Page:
Fan Poll: 5 Greatest Nu-Metal Albums | Revolver

Fan Poll: 5 Greatest Nu-Metal Albums

Find out what band beat out Korn, Slipknot and more to take the top spot
korn GETTY 1998, Mick Hutson/Redferns
Korn, 1998
photograph by Mick Hutson/Redferns

Let's face it: "Nu-metal" will never be "cool," if only because of its associated rave-ready fashion choices, but a lot of bands thrown under its umbrella are pretty damn great, groups that catalyzed a generation and served as a gateway to even heavier and/or more nuanced sounds. With a new breed of musicians currently mining the nu-metal aesthetic in exciting ways, we recently put together our somewhat-controversial list of 20 Essential Nu-Metal Albums, and then we asked you to pick what you consider to be the scene's single greatest recorded offering. You hit social media with wide-ranging nominations, spanning from the classic (System of a Down, Coal Chamber) to the recent (My Ticket Home, Cane Hill); below are the ranked top-five vote-getters.

5. Deftones - Around the Fur

"I was probably angrier than I've ever been in my life, but I was probably happier than I ever was in my life," Chino Moreno told Revolver of the Deftones' impassioned, innovative sophomore album, 1997's Around the Fur. "Every emotion was like the pinnacle of all those emotions." By approaching that emotional intensity from a vast multitude of stylistic perspectives — crushing metal, ethereal dream-pop, expansive grunge, skatepark-ready punk — the Sacramento band made a record that sounded like nothing else at the time. And 20 years later, it sounds as fresh as when it first dropped, even as it has solidified its place as a true classic, nu-metal or otherwise.

4. Mudvayne - L.D. 50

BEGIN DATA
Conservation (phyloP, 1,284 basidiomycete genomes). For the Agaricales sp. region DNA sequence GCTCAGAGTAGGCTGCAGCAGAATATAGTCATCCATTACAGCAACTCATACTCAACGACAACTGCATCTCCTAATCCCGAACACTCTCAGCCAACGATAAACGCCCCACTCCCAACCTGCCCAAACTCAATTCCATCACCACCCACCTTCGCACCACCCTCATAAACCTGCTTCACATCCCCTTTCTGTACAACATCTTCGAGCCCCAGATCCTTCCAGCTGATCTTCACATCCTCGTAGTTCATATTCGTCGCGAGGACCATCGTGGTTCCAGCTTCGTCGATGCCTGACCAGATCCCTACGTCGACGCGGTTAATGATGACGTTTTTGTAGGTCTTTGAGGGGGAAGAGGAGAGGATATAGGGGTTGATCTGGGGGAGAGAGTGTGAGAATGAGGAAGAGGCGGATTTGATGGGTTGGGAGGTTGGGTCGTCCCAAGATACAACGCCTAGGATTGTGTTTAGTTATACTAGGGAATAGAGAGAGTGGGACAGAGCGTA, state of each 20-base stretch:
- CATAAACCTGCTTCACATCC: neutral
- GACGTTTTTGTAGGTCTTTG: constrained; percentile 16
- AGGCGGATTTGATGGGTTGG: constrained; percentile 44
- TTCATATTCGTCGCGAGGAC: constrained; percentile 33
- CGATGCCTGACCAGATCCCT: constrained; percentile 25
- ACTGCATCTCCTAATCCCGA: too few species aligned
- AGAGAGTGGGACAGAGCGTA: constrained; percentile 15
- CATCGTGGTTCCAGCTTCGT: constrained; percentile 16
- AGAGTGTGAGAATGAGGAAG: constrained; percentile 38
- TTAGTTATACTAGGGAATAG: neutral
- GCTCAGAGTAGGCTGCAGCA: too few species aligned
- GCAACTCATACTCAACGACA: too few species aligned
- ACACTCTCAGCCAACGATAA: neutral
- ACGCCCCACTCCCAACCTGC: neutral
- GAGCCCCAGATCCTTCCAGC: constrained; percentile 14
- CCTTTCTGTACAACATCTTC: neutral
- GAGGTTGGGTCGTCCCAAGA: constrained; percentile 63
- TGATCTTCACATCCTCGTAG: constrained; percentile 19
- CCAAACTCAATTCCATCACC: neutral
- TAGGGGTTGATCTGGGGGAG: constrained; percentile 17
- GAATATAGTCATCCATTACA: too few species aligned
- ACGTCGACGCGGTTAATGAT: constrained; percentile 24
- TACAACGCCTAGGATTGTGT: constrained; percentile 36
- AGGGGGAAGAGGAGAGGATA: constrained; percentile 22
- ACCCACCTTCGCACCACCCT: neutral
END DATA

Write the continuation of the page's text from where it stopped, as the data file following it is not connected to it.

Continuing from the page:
A head-spinning mélange of death metal, hard rock, spasmodic prog and virtuosic jazz, the debut full-length from heavily makeup-slathered Illinois quartet Mudvayne leavened nu-metal's angst-ridden simplicity with hyper-technical arrangements. That the record was executive produced in part by Slipknot's Shawn "Clown" Crahan only reaffirms its zeitgeist status, showcased on explosive songs like "Dig," "Death Blooms," and "Nothing to Gain."

3. Korn - Follow The Leader

After pretty much giving birth to the nu-metal sound with their self-titled debut album and defining its darkness further on Life Is Peachy, Korn took a victory lap of rock excess on Follow the Leader. The boys from Bakersfield encapsulated what was so striking about nu-metal in giant singles like "Freak on a Leash," packed as it is with off-kilter guitar work, hip-hop–inflected rhythmic undertones and, of course, Jonathan Davis' seething, psycho, scatting vocals. Tracks like "Justin" pad out the band's enduring commitment to hard riffs, while more sophomoric cuts like "All In the Family" (featuring Limp Bizkit's Fred Durst) confirm that they truly didn't give a fuck about what anyone thought.

2. Slipknot - Slipknot

Backed up with a full-fledged army of members onstage, Slipknot honed in on nu-metal's aggression and chaos on their 1999 self-titled album, injecting the music with an array of pro and DIY percussion, DJ scratching, industrial noise and ferocious riffage that made every song swing and pummel like a sonic fistfight. It was also the first peek for the greater world at the voice of Corey Taylor and his ability to growl and lilt on the same track, like on hit single "Wait and Bleed."

1. Linkin Park - Hybrid Theory

In many ways, Linkin Park ended nu-metal with Hybrid Theory, transforming mainstream aggressive alt-metal into an amorphous kind of hip-hop-inflected hard rock (or was it hard rock–inflected hip-hop?) so hooky and perfectly polished that it fully removed any outsider edge to the music and scene. This could be due, in part, to how well Linkin Park managed to evolve the hip-hop component of their approach, instead of it just being a vocal style used or a one-off effect. Even songs without rapping like "One Step Closer" bridge turntabalism into alt-metal for an insanely memorable breakdown, while the other electronic elements throughout the record are far more advanced than what any of their contemporaries were working on. In retrospect, it all makes the album feel like the final inevitable landing point (and certainly the commercial apex) of the genre before the band further established their own even-less-definable sound and scene.